Let’s start of with a clarification: As of today, federating Office 365 (Azure AD) with a Custom STS is NOT supported by Microsoft. Today the only supported STSs are AD FS 2.0, Shibboleth 2, Optimal IDM Federation Services and PingFederate 6.10.
With that cleared, Office 365 STS supports both WS-Federation & SAML protocols for user authentication which means technically any compatible STS can be used as the Identity Provider STS for Office 365 services or other Relying Parties with a trust relationship with Azure Active Directory.
Azure AD supports In-cloud & Federated Identities.
With In-Cloud identities all user information, including the passwords, are stored in the online directory.
With Federating identities, only basic information is stored in online directory (as shadow accounts) and user identities are mastered in on-premise directories. Passwords are never copied to online directory and Azure AD relies on federation for user sign in.
A key prerequisite for Office 365 SSO is to create federated identities (shadow accounts) in Azure AD and there are different options/tools to do this.
- DirSync is the recommended tool but it only supports Active Directory as the identity source. DirSync & AD FS 2.0 are the primary tools to enable federation between an on-premises AD and Azure AD.
- Graph API is a new RESTful API to manage online directory and looks very promising for creating cloud-only identities. Graph API today doesn’t support creating Federated identities.
- MSOL PowerShell cmdlets: These cmdlets use the SOAP based Provisioning Service and are functionally quite rich. They support most of the operations including the creation of federated identities. I have used these cmdlet for my scenairo. Few commerical tools also wrap these cmdlets to perform various Office 365 provisioning operations.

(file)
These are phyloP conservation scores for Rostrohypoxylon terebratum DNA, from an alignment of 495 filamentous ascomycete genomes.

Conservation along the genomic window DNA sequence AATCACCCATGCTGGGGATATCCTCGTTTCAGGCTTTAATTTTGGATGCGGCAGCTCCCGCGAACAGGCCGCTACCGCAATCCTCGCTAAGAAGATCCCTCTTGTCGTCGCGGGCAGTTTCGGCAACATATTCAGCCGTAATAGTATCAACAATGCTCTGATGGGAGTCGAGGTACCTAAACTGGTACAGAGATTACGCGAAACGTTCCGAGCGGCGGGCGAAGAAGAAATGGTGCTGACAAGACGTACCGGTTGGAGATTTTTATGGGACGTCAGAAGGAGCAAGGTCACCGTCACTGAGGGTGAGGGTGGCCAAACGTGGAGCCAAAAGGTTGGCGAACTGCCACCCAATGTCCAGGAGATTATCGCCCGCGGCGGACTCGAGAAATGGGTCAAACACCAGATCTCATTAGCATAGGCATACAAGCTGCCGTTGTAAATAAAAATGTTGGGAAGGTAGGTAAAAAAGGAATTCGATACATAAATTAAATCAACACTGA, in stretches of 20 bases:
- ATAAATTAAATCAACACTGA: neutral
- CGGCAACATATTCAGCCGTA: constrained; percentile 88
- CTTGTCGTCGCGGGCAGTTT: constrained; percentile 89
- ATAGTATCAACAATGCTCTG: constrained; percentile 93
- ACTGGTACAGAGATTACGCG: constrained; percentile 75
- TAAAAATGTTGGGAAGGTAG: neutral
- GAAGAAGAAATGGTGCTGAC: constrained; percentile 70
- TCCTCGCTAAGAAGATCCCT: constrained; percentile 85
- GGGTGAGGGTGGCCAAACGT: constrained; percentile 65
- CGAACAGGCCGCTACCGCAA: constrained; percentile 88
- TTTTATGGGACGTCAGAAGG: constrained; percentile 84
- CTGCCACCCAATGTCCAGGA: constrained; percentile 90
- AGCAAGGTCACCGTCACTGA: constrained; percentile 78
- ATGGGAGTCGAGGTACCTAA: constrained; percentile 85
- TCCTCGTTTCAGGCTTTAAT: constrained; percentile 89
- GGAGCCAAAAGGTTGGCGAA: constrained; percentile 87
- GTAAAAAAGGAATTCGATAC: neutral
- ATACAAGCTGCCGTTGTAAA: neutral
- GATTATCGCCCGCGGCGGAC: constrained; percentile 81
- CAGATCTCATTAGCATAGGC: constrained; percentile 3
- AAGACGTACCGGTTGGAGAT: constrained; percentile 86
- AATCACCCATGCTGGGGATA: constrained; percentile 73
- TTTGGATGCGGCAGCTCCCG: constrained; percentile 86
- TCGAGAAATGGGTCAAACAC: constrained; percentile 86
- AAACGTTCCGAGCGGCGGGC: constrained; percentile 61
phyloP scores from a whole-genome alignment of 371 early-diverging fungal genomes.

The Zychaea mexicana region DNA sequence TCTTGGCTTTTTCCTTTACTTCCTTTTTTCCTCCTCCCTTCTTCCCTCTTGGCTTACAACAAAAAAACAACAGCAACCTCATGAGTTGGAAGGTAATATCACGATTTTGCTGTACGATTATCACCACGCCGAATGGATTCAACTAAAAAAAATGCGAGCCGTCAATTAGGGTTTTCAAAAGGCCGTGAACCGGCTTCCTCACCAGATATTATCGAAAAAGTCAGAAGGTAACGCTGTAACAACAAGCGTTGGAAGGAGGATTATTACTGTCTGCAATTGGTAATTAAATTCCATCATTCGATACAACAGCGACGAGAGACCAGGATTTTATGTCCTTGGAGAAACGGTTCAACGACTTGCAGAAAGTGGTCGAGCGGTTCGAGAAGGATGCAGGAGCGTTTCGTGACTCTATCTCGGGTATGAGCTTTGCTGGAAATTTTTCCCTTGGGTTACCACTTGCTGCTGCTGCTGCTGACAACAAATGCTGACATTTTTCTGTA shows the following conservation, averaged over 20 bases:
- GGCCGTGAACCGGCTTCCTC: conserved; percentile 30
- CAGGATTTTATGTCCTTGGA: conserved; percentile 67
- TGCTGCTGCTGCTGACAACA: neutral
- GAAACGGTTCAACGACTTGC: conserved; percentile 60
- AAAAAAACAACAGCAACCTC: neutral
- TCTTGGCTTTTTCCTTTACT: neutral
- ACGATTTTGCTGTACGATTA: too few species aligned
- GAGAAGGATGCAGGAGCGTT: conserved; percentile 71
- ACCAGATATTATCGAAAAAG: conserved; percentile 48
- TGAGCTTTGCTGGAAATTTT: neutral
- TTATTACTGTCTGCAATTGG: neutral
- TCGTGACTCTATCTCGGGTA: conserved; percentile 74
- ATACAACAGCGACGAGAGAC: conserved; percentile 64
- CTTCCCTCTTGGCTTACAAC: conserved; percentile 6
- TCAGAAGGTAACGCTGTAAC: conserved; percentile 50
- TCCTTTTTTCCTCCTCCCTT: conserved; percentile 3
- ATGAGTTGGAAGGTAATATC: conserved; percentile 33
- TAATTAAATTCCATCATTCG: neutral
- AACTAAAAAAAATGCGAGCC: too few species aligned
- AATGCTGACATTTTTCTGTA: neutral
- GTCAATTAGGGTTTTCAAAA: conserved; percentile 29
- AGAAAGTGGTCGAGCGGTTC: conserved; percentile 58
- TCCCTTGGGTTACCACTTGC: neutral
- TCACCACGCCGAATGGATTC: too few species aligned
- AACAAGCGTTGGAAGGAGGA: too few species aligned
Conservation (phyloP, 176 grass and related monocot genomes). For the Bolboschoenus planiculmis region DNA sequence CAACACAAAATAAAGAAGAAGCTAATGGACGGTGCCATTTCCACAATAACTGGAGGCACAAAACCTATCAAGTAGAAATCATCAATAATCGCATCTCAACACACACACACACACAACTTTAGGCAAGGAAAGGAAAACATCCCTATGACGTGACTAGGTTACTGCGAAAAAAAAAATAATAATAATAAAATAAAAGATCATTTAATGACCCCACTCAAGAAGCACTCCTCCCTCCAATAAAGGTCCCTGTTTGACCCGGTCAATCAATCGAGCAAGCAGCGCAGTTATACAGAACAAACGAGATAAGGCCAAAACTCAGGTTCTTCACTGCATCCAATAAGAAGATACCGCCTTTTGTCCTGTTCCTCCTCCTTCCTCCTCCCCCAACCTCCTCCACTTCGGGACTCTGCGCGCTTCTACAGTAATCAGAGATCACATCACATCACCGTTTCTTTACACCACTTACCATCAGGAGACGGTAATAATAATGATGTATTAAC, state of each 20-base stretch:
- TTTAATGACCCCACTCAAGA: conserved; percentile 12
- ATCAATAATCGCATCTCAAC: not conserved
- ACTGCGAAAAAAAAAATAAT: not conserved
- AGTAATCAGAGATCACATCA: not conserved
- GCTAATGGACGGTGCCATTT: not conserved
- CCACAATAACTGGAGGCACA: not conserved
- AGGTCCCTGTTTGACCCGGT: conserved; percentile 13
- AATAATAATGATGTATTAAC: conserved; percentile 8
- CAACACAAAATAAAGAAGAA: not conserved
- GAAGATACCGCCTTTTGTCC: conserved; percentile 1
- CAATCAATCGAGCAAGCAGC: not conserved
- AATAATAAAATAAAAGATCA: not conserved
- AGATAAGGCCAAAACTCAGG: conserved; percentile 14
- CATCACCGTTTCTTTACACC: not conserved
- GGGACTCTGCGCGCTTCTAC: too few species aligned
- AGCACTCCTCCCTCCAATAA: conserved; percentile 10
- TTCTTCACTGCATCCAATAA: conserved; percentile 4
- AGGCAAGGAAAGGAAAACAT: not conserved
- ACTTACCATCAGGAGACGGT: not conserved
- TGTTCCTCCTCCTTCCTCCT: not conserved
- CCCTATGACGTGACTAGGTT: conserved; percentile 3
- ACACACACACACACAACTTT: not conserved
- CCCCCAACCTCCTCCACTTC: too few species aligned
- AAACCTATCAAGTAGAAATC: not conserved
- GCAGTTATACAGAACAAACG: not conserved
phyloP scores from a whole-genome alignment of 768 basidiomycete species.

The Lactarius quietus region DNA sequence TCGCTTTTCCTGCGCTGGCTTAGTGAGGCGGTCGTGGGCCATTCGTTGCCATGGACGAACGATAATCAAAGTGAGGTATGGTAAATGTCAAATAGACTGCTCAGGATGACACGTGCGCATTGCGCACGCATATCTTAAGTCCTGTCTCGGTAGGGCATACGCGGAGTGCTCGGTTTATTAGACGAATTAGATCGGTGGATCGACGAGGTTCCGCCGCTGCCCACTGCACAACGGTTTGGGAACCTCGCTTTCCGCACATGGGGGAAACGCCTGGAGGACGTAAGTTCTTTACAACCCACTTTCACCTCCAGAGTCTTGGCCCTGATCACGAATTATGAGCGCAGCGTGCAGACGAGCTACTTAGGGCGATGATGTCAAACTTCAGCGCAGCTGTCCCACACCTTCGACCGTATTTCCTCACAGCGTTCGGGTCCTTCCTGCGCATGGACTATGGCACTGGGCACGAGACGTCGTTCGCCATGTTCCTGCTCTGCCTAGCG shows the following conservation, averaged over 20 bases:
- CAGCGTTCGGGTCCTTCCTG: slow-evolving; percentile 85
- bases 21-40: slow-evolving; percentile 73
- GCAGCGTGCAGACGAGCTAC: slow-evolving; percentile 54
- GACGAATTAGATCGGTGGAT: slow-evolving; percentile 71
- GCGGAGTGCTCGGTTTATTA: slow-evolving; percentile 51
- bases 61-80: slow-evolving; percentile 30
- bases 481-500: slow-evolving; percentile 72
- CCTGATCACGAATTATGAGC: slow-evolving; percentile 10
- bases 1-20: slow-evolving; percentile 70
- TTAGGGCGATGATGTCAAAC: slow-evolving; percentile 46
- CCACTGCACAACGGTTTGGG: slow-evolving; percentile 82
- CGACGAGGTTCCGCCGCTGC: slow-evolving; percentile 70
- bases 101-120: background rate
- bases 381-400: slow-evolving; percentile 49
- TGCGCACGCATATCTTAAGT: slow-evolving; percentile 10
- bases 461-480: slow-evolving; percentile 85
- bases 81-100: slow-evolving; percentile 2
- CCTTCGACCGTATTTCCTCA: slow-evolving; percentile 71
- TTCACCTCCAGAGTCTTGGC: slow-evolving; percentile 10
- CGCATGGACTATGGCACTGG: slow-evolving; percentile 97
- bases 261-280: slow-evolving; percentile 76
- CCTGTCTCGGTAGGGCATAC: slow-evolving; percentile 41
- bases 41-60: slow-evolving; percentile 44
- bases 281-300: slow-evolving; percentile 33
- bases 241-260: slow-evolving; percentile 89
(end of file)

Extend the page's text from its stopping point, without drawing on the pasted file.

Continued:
- Forfront Identity Manager (FIM) is another potential option which can create Federated accounts from source directories other than AD but I haven’t explored that in detail.
Now once you have the federated identities provisioned (or synced from your on-premises user identity store) in Azure AD, the next step is to establish a trust relationship between Azure AD and your custom STS. This is assuming you have already done the domain verification etc.
I have used Set-MsolDomainAuthentication cmdlet for this.
Set-MsolDomainAuthentication –DomainName bccoss.com –federationBrandName bccoss.com -Authentication Federated -PassiveLogOnUri $url -SigningCertificate $certData -IssuerUri $uri -ActiveLogOnUri $ecpUrl -LogOffUri $logoutUrl -PreferredAuthenticationProtocol WSFed
At this stage, if I browse to the Microsoft Online Services portal (http://portal.microsoftonline.com/) and choose to login using my federated domain (@bccoss.com) – I got redirected to my custom STS.
In this case, I’m using Thinktecture STS but that doesn’t work out of box with Office 365 / Azure AD so I have to modify the STS to make it compatible with Azure AD. I’ll explain the Office 365 compatibility requirements of an STS in a future post.
I’ll also try to contribute my Thinktecture modification to code back to git at some point.